Bells are the largest and loudest musical instruments in the world. They may appear to be simple instruments but this is far from the case.
In fact, Campanology, the art of bell ringing, is a lot more complicated than most people realize. To truly ring a bell correctly it is necessary to have a deep understanding of the bell itself and its uses. This can take many years to perfect.
The bell is a simple yet elegant musical instrument. At its most basic, it is a hollow cup-shape of metal. When looked at closer, however, things are a little more complicated. Inside the outside shell of the bell there is a small piece of hinged hanging metal called a clapper. This swings freely within the shell of the bell.
The bell itself hangs from a wooden frame, which in turn is attached to a wheel. This wheel will either be attached to an automatic mechanism or have a rope attached, hanging down to the floor. The ringer then pulls on the rope. This pulling motion causes the bell to start to swing and as it swings one way, the clapper inside naturally swings the other.
As they swing in opposite direction they come in contact with each other. Specifically the clapper hits the lip or ‘sound bow’ of the bell, the opening curve at the bottom of the bell. The clapper hitting the inside of the bell resonates within the shell causing the ringing sound.
Tune that Bell
After the bell has been cast out of bell metal, most often bronze, it goes through a process called tuning. The cast bell has the metal on the inside slowly worn down in order to flatten the pitch of the bell.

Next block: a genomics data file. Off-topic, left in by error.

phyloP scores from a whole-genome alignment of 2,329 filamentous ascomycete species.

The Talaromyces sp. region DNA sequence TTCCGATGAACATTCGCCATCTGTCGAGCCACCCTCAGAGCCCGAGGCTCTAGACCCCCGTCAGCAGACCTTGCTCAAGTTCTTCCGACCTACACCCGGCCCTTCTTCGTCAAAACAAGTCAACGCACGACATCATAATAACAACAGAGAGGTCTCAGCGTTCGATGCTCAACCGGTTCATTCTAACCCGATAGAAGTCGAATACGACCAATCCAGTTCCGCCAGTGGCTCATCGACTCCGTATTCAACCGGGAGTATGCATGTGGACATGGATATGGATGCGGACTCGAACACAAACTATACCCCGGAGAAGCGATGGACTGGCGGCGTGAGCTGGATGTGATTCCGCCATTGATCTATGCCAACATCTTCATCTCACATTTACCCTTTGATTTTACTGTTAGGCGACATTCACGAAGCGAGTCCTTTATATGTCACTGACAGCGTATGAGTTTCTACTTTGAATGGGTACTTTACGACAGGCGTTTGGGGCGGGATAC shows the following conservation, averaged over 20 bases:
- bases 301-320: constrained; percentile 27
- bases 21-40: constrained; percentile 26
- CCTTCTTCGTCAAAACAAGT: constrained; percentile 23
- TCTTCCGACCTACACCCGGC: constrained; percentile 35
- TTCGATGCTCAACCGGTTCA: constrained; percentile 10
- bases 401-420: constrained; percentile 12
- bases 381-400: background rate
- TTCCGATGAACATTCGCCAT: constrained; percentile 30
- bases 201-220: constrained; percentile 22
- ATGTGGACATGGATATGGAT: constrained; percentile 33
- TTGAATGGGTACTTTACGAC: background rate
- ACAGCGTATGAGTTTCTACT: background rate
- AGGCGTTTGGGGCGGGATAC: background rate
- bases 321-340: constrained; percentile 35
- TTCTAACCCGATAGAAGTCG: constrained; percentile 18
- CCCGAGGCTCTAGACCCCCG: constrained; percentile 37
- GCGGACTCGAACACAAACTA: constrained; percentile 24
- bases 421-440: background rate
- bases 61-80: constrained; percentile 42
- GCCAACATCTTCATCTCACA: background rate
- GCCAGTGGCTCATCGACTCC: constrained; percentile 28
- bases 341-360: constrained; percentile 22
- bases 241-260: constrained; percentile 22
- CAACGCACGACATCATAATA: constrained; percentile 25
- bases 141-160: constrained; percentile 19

However, even though each bell is tuned to a particular note, each bell produces multiple notes simultaneously thus giving the melodious sounds. The actual sound of the bell is created by the specific shape. The sides of the bell form a resonator, which vibrates upon being struck. It is this vibration that causes the sound.
The English Bell
Unlike the rest of the world, bells in England are rung differently. The common bells are hung vertically, the mouth facing the floor, following the laws of gravity.
However, in England the bell is hung at a 180-degree angle, the mouth facing the sky. An additional piece of equipment called a stay is used in order to balance the bell at this odd angle. This gravity-defying design enables the ringer to have much fuller control over when and how the bell rings. In England, the bells are considered to be chimed rather than rung and this method allows for a much more melodious sound to emerge rather than the simple clanging that occurs on other countries.
Ringing a bell is an art form as is the bell itself. It may seem a simple instrument but to obtain a pure and harmonious sound, it is necessary to understand the bell. After all, it is the ringer who creates that final sound.